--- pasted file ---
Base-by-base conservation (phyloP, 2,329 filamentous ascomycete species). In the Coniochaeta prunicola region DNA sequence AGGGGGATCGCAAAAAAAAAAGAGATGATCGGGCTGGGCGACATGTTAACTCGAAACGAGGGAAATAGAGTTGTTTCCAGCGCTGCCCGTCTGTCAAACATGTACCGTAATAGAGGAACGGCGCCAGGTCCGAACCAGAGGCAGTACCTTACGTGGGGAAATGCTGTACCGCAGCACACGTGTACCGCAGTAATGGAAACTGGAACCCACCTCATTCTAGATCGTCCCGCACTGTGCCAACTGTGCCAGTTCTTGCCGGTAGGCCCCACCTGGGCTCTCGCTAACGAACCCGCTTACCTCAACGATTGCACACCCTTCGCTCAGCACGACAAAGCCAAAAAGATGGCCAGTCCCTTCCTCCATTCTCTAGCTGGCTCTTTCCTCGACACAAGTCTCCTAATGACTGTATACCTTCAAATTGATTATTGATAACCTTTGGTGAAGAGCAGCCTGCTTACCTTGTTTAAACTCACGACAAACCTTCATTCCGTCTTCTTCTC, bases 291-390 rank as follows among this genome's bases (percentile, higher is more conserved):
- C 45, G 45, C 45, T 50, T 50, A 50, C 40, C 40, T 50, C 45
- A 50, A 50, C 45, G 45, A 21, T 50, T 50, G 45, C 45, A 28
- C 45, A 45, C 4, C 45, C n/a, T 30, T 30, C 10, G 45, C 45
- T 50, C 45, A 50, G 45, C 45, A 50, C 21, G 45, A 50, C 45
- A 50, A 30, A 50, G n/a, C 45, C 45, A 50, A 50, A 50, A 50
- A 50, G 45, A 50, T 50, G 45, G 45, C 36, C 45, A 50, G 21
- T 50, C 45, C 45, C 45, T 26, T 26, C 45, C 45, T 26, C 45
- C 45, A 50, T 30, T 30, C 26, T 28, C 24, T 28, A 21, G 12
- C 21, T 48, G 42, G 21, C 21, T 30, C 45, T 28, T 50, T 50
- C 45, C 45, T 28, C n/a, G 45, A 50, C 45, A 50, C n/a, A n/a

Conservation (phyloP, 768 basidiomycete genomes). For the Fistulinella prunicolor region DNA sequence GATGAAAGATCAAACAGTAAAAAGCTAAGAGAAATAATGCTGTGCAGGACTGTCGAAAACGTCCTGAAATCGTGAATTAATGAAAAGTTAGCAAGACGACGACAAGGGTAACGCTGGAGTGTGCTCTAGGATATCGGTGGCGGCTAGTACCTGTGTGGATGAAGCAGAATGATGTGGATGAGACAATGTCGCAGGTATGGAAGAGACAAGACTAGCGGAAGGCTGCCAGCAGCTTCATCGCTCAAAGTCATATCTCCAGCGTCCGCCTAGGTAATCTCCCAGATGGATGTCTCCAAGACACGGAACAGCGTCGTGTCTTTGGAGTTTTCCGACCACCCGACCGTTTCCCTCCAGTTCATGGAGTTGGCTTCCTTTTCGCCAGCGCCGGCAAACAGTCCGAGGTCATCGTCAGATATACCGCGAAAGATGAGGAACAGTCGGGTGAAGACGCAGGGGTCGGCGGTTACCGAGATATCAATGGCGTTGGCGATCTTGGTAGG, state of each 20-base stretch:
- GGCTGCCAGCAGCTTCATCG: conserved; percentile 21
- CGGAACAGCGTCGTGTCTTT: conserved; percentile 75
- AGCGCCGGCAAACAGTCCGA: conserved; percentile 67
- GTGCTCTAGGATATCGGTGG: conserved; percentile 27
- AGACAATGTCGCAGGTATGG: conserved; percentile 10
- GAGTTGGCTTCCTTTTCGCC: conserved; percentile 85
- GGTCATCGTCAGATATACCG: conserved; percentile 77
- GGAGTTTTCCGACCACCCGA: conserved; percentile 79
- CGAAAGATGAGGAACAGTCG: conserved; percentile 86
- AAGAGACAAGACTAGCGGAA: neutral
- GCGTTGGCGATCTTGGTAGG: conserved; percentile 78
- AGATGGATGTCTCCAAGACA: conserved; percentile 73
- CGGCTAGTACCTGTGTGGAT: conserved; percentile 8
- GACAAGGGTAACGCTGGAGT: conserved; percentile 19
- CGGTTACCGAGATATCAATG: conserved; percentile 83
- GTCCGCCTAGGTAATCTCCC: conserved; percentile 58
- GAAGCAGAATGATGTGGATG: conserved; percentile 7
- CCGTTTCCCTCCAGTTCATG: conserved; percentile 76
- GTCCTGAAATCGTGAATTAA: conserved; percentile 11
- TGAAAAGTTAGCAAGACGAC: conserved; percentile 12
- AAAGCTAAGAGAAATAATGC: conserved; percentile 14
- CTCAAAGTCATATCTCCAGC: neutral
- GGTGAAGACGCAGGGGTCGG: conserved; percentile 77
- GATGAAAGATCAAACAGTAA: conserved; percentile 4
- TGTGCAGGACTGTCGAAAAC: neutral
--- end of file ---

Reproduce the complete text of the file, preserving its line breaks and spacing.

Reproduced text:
Base-by-base conservation (phyloP, 2,329 filamentous ascomycete species). In the Coniochaeta prunicola region DNA sequence AGGGGGATCGCAAAAAAAAAAGAGATGATCGGGCTGGGCGACATGTTAACTCGAAACGAGGGAAATAGAGTTGTTTCCAGCGCTGCCCGTCTGTCAAACATGTACCGTAATAGAGGAACGGCGCCAGGTCCGAACCAGAGGCAGTACCTTACGTGGGGAAATGCTGTACCGCAGCACACGTGTACCGCAGTAATGGAAACTGGAACCCACCTCATTCTAGATCGTCCCGCACTGTGCCAACTGTGCCAGTTCTTGCCGGTAGGCCCCACCTGGGCTCTCGCTAACGAACCCGCTTACCTCAACGATTGCACACCCTTCGCTCAGCACGACAAAGCCAAAAAGATGGCCAGTCCCTTCCTCCATTCTCTAGCTGGCTCTTTCCTCGACACAAGTCTCCTAATGACTGTATACCTTCAAATTGATTATTGATAACCTTTGGTGAAGAGCAGCCTGCTTACCTTGTTTAAACTCACGACAAACCTTCATTCCGTCTTCTTCTC, bases 291-390 rank as follows among this genome's bases (percentile, higher is more conserved):
- C 45, G 45, C 45, T 50, T 50, A 50, C 40, C 40, T 50, C 45
- A 50, A 50, C 45, G 45, A 21, T 50, T 50, G 45, C 45, A 28
- C 45, A 45, C 4, C 45, C n/a, T 30, T 30, C 10, G 45, C 45
- T 50, C 45, A 50, G 45, C 45, A 50, C 21, G 45, A 50, C 45
- A 50, A 30, A 50, G n/a, C 45, C 45, A 50, A 50, A 50, A 50
- A 50, G 45, A 50, T 50, G 45, G 45, C 36, C 45, A 50, G 21
- T 50, C 45, C 45, C 45, T 26, T 26, C 45, C 45, T 26, C 45
- C 45, A 50, T 30, T 30, C 26, T 28, C 24, T 28, A 21, G 12
- C 21, T 48, G 42, G 21, C 21, T 30, C 45, T 28, T 50, T 50
- C 45, C 45, T 28, C n/a, G 45, A 50, C 45, A 50, C n/a, A n/a

Conservation (phyloP, 768 basidiomycete genomes). For the Fistulinella prunicolor region DNA sequence GATGAAAGATCAAACAGTAAAAAGCTAAGAGAAATAATGCTGTGCAGGACTGTCGAAAACGTCCTGAAATCGTGAATTAATGAAAAGTTAGCAAGACGACGACAAGGGTAACGCTGGAGTGTGCTCTAGGATATCGGTGGCGGCTAGTACCTGTGTGGATGAAGCAGAATGATGTGGATGAGACAATGTCGCAGGTATGGAAGAGACAAGACTAGCGGAAGGCTGCCAGCAGCTTCATCGCTCAAAGTCATATCTCCAGCGTCCGCCTAGGTAATCTCCCAGATGGATGTCTCCAAGACACGGAACAGCGTCGTGTCTTTGGAGTTTTCCGACCACCCGACCGTTTCCCTCCAGTTCATGGAGTTGGCTTCCTTTTCGCCAGCGCCGGCAAACAGTCCGAGGTCATCGTCAGATATACCGCGAAAGATGAGGAACAGTCGGGTGAAGACGCAGGGGTCGGCGGTTACCGAGATATCAATGGCGTTGGCGATCTTGGTAGG, state of each 20-base stretch:
- GGCTGCCAGCAGCTTCATCG: conserved; percentile 21
- CGGAACAGCGTCGTGTCTTT: conserved; percentile 75
- AGCGCCGGCAAACAGTCCGA: conserved; percentile 67
- GTGCTCTAGGATATCGGTGG: conserved; percentile 27
- AGACAATGTCGCAGGTATGG: conserved; percentile 10
- GAGTTGGCTTCCTTTTCGCC: conserved; percentile 85
- GGTCATCGTCAGATATACCG: conserved; percentile 77
- GGAGTTTTCCGACCACCCGA: conserved; percentile 79
- CGAAAGATGAGGAACAGTCG: conserved; percentile 86
- AAGAGACAAGACTAGCGGAA: neutral
- GCGTTGGCGATCTTGGTAGG: conserved; percentile 78
- AGATGGATGTCTCCAAGACA: conserved; percentile 73
- CGGCTAGTACCTGTGTGGAT: conserved; percentile 8
- GACAAGGGTAACGCTGGAGT: conserved; percentile 19
- CGGTTACCGAGATATCAATG: conserved; percentile 83
- GTCCGCCTAGGTAATCTCCC: conserved; percentile 58
- GAAGCAGAATGATGTGGATG: conserved; percentile 7
- CCGTTTCCCTCCAGTTCATG: conserved; percentile 76
- GTCCTGAAATCGTGAATTAA: conserved; percentile 11
- TGAAAAGTTAGCAAGACGAC: conserved; percentile 12
- AAAGCTAAGAGAAATAATGC: conserved; percentile 14
- CTCAAAGTCATATCTCCAGC: neutral
- GGTGAAGACGCAGGGGTCGG: conserved; percentile 77
- GATGAAAGATCAAACAGTAA: conserved; percentile 4
- TGTGCAGGACTGTCGAAAAC: neutral